Research keeps revealing that each of us can make more of our brain as we age than we might have expected. To keep our brain sharp requires motivation and focus.
The human brain evolved to last about 40 years. On average we now live over twice as long, so it’s not surprising our brains are a bit stretched! Not only are we living longer – we must cope with greater amounts of information pushing for space, along with the stresses of modern living.
The good news is that about a third of people retain much of their mental acuity, while another half experience gentle decline but remain capable of independent living.
To keep our brain as sharp as possible there are many things worth doing. A first step is a growth mindset – to believe we are always capable of learning. Recent research showed two key brain functions, which allow us to attend to new information and to focus on what’s important in each situation, can in fact improve in older individuals.
Experience and Capabilities
Our ‘personal capital’ can be said to be the sum of our capabilities and our experience, which together make us valuable and productive.
Our brain supports us in this with memories, reflexes and capacity for understanding and resolving the regular challenges of life.
Identifying our main capabilities and the key elements of our experience can help us decide what aspects we want to maintain and continue to use. We may choose to maintain this in our normal work or activities or choose new ones which may be paid or unpaid. Review our knowledge library article on Personal Capital.
What should we focus on?
The well-being of our brain is closely linked to the well-being of our whole body. Here’s a few pointers –more is available in the Knowledge library.
Sleep – poor sleep (especially deep sleep, which is said to be the ‘restorative’ part of our sleep pattern) is not necessarily related to getting older. Factors to address include regular sleep routines, managing bed temperature more closely, eating (the right things for the last meal of the day, and its timing), screen use (phones, TV).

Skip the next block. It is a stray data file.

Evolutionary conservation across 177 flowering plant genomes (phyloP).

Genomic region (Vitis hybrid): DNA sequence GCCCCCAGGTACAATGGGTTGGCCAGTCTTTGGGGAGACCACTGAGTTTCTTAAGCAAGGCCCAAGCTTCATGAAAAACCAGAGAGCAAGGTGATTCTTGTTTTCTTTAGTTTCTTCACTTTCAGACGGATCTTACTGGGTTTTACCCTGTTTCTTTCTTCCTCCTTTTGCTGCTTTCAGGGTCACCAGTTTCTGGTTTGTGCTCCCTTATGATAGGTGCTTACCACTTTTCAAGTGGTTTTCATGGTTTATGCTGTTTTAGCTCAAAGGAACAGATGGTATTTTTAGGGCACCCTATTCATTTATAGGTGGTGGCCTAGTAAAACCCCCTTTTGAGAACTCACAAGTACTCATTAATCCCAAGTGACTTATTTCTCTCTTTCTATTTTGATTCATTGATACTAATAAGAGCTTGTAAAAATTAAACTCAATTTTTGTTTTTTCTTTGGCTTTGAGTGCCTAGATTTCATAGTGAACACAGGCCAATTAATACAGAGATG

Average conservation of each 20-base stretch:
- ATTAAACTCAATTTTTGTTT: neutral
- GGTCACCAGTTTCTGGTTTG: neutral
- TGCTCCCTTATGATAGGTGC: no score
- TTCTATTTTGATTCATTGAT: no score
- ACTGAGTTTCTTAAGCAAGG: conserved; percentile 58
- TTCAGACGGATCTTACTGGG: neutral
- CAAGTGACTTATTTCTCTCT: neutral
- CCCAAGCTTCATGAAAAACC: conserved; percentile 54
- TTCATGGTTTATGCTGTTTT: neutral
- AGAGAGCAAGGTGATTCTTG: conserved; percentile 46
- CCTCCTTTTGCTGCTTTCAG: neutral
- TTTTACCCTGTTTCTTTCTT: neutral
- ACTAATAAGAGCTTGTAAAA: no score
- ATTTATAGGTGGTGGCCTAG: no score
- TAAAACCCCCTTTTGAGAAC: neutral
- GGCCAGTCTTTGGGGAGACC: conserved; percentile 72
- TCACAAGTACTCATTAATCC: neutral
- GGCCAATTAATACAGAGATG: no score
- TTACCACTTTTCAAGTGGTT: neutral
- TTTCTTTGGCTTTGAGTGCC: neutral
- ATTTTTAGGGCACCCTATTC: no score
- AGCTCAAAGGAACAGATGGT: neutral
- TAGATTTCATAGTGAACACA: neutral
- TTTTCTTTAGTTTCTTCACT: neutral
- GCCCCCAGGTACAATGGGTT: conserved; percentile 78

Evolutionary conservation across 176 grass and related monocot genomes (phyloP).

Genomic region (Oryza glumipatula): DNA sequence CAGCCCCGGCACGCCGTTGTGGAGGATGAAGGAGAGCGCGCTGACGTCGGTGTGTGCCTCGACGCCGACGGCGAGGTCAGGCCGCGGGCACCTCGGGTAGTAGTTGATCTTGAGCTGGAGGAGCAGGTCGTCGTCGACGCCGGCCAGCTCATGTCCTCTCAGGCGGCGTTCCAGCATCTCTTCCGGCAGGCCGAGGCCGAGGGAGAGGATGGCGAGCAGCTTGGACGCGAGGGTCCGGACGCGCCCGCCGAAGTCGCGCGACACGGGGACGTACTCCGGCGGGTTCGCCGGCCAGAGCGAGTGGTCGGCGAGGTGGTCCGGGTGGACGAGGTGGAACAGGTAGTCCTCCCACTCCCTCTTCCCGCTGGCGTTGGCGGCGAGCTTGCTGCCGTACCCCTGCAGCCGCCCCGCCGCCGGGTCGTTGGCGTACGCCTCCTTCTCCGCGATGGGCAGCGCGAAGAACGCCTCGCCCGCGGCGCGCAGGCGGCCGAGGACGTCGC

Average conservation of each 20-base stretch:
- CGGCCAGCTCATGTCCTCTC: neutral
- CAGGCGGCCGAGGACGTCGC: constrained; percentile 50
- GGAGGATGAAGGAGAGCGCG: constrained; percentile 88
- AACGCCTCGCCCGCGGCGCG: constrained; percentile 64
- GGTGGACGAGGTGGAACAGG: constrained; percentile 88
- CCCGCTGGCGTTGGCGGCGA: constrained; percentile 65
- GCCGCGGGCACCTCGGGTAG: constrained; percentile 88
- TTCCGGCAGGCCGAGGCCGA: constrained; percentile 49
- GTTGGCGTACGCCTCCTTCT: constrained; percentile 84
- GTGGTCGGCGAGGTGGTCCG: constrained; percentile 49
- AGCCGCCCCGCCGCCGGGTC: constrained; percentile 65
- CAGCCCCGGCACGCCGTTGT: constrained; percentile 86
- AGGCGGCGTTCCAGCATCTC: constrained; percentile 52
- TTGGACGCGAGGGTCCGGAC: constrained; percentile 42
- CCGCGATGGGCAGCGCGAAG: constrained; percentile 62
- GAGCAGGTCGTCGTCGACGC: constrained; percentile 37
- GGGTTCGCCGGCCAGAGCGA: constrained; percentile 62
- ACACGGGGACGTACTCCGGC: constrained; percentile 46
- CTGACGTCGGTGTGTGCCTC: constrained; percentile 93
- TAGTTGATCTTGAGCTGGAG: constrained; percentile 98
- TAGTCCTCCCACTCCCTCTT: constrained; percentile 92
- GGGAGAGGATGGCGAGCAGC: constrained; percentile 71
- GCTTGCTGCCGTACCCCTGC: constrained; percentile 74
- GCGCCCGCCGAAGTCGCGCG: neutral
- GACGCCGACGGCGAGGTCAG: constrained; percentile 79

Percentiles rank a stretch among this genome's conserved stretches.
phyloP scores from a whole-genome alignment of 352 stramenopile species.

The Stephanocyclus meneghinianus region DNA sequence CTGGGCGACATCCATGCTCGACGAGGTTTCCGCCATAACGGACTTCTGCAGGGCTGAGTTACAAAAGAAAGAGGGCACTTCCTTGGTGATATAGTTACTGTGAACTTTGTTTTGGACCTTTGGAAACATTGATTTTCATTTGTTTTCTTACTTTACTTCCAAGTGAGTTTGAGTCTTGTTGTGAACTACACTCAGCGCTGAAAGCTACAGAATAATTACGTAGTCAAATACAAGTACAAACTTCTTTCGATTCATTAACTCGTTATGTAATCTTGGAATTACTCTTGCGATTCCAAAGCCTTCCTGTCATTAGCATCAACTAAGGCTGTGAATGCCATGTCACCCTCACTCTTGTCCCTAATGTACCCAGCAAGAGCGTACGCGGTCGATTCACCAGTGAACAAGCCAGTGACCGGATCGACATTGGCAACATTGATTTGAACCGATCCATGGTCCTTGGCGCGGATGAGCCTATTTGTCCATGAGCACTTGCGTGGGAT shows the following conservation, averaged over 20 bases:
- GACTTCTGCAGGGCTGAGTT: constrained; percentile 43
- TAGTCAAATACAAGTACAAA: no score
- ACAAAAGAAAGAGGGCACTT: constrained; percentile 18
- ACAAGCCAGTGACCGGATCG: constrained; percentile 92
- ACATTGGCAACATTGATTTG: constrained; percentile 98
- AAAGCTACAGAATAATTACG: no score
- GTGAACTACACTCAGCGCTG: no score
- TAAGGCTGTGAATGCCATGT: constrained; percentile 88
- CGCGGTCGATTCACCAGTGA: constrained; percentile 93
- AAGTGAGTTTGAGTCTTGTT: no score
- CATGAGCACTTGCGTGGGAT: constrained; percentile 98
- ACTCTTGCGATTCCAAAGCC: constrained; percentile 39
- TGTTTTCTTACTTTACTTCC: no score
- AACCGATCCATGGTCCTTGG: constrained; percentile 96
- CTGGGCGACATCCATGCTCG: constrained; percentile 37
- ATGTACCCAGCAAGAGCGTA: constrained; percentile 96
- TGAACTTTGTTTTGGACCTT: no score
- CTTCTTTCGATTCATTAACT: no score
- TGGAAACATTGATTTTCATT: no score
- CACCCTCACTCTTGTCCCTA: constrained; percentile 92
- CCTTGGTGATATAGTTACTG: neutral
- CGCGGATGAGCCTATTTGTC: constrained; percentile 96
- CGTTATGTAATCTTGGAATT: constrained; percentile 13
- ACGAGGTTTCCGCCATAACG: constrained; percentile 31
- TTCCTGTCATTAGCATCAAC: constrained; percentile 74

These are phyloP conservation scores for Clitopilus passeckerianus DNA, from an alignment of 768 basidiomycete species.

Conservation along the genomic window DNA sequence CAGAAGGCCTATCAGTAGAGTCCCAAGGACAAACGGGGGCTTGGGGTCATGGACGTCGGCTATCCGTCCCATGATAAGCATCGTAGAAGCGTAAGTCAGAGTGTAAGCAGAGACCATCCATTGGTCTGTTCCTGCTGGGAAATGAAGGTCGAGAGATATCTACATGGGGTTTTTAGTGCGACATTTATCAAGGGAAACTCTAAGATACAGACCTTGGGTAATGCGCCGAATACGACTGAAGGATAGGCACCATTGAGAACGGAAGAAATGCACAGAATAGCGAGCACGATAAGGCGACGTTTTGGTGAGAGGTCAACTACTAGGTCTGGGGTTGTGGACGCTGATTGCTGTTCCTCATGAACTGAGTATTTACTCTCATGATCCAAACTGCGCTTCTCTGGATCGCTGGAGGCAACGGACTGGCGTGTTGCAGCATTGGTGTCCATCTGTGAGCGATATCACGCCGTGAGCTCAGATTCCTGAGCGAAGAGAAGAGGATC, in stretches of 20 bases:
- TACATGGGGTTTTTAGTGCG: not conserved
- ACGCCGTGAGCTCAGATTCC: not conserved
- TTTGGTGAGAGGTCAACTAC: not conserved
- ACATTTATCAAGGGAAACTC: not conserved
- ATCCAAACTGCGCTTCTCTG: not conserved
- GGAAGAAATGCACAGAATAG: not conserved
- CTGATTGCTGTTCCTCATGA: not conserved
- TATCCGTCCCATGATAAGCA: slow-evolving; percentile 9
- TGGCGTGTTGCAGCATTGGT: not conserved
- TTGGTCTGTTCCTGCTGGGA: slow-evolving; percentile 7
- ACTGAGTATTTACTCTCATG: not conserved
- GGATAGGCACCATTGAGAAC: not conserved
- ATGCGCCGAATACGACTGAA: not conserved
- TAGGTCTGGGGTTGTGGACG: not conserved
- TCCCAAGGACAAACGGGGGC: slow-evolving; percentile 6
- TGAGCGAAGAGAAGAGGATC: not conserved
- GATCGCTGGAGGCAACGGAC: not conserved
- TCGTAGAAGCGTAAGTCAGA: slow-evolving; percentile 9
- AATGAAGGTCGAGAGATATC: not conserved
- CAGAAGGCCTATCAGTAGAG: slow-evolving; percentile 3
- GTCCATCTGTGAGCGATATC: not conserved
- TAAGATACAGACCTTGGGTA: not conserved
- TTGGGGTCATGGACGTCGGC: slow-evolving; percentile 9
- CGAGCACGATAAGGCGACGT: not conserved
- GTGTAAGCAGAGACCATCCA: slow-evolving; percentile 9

Exercise influences almost every aspect of the rest of our life - our longevity. Physical exercise improves our ability to manage a huge variety of conditions, including brain-related problems such as depression and anxiety, and in maintaining memory.
Cognitive training is increasingly attracting support for brain health. A key factor is how it provides challenges arising from less familiar situations. Two online providers are www.lumosity.com and www.brainhq.com. Not everyone likes computer-based programs, so activities that challenge you like dancing and languages may be more attractive.
Diet – a healthy balance of protein, fat, dietary fibre, carbohydrates and salt with restrictions on trans-fats, refined sugars and alcohol is good for the whole body, not just the brain. The Mediterranean diet remains the benchmark for striking the balance.
Friends are an important part of keeping our focus – share your goals and experiences with them. New friends can stimulate you with their different outlooks and approach to life.
It’s good to have a framework to keep all this in focus. That’s why we developed the Longevity Plan – the framework to make the best of the rest of your life.